Adobe has a number of products in development that will make it easier for product designers to identify and select more sustainable choices, according to the company's CTO, Kevin Lynch.
Adobe's working on tools that will show the toxicity of materials (such as what chemicals are in certain colors), compare a design to various standards, explain the impacts of material choices (like how many tress one type of paper uses versus a different type of paper) and make it easier for designers to optimize manufacturing by seeing how much waste a product or packaging will leave behind.
Integrating sustainable choices into design software or related tools is a key step to making greener choices easier to understand and more visible to designers.
On the opposite end of product design, Tom Igoe of NYU's Interactive Telecommunications Program touched on the need for better understanding of what is in products to make it easier for recyclers to deal with them as well as to ensure discarded materials are fully reutilized.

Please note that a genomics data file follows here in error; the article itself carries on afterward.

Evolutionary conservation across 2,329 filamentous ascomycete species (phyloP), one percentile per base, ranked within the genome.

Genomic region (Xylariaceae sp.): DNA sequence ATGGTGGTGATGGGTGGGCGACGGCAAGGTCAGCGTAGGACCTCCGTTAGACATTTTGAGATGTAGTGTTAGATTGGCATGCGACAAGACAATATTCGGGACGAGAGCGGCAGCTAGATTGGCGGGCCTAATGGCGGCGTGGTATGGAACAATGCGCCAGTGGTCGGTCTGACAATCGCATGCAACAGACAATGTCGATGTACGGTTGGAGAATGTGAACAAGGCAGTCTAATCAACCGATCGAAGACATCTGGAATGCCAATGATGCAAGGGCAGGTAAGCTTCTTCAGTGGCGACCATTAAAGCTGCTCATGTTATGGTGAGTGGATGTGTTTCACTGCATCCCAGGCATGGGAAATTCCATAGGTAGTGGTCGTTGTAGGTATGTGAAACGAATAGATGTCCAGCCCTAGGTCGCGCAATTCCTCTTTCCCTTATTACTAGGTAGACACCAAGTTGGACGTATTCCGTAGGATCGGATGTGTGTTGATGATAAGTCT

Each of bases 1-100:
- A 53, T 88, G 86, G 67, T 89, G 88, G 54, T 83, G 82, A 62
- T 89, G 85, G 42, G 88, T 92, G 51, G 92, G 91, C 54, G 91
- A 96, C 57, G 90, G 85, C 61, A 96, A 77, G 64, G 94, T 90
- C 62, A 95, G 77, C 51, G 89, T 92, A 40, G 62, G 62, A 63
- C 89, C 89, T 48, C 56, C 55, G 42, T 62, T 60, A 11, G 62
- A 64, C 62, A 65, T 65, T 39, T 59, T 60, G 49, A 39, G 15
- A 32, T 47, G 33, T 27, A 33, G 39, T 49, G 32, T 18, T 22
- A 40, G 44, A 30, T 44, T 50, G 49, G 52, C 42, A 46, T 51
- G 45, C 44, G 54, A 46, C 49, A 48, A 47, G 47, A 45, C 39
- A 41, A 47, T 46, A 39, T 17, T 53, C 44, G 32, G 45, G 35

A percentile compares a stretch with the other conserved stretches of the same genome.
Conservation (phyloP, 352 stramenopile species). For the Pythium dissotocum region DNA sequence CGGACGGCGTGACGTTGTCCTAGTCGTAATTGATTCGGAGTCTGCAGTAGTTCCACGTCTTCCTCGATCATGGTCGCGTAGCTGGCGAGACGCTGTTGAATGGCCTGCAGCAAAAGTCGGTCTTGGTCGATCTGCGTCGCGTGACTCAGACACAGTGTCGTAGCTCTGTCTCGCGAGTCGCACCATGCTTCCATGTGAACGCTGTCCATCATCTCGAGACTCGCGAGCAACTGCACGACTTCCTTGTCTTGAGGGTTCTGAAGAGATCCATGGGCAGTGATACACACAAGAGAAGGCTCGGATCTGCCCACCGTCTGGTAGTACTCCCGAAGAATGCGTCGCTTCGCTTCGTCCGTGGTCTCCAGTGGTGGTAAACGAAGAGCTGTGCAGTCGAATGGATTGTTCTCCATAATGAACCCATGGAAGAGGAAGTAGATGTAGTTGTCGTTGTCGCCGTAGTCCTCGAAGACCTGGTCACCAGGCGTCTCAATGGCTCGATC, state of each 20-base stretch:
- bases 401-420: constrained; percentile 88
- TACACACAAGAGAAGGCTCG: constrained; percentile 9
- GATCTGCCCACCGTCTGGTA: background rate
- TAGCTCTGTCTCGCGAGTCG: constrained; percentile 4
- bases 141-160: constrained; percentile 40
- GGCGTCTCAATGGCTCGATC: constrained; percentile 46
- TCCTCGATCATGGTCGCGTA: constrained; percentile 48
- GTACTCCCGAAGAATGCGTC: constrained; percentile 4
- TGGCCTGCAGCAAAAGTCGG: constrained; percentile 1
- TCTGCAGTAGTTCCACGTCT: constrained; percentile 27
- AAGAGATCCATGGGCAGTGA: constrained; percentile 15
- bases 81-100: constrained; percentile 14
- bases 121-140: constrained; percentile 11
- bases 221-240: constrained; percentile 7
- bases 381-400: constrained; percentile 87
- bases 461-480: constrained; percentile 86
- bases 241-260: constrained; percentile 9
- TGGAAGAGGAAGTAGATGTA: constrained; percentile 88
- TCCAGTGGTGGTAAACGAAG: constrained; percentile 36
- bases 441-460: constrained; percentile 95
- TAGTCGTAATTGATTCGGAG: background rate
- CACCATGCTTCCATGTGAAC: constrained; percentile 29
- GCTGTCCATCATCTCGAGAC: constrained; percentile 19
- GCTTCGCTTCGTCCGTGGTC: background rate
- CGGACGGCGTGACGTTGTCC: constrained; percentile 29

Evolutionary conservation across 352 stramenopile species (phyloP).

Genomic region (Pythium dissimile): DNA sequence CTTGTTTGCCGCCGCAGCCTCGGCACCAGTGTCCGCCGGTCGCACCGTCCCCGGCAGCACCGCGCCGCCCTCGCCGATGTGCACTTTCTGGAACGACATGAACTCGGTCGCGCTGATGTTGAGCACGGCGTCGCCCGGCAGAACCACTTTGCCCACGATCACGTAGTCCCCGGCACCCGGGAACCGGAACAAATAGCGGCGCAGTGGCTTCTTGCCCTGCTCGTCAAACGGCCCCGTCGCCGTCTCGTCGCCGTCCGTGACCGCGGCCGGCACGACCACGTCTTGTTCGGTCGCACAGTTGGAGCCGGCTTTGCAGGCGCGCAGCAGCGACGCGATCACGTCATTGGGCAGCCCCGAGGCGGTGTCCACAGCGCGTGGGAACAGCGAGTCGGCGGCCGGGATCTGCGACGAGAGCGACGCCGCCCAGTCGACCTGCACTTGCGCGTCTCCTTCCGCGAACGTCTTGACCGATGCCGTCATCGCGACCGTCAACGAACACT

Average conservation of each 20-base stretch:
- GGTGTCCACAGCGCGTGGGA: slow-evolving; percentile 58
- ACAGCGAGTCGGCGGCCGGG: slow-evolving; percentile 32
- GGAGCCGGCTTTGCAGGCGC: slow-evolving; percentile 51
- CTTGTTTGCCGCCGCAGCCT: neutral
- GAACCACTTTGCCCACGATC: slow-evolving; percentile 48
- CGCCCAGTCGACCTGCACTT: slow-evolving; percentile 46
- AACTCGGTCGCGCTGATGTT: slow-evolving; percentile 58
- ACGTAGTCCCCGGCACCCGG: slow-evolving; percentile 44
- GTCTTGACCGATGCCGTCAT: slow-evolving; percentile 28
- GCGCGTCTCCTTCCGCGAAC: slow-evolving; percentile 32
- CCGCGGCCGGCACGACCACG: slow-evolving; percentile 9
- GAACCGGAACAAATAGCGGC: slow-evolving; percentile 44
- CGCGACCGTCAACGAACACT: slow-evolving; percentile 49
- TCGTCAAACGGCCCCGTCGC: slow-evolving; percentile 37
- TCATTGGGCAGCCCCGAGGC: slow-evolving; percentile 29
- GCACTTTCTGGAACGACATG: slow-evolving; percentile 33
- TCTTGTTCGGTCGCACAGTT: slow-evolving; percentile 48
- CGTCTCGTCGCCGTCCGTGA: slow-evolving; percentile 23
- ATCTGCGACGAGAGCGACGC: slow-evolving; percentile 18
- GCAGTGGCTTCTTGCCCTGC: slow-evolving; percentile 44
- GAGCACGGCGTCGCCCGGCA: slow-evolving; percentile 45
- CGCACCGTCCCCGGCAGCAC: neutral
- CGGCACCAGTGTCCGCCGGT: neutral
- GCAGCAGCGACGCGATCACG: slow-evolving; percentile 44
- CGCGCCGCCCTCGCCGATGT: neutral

And along with knowing what materials are in products, there is more awareness growing over the embodied energy of products, the amount of energy used by products from their raw materials to disposal. WattzOn is one project compiling that information in its Embodied Energy Database, to make it easy to compare products, and for people to see the energy required by their lifestyles.
Videos of some of the presentations from the event are up on Blip.tv and Treehugger.
Image - Embodied Energy Database entry for an iPhone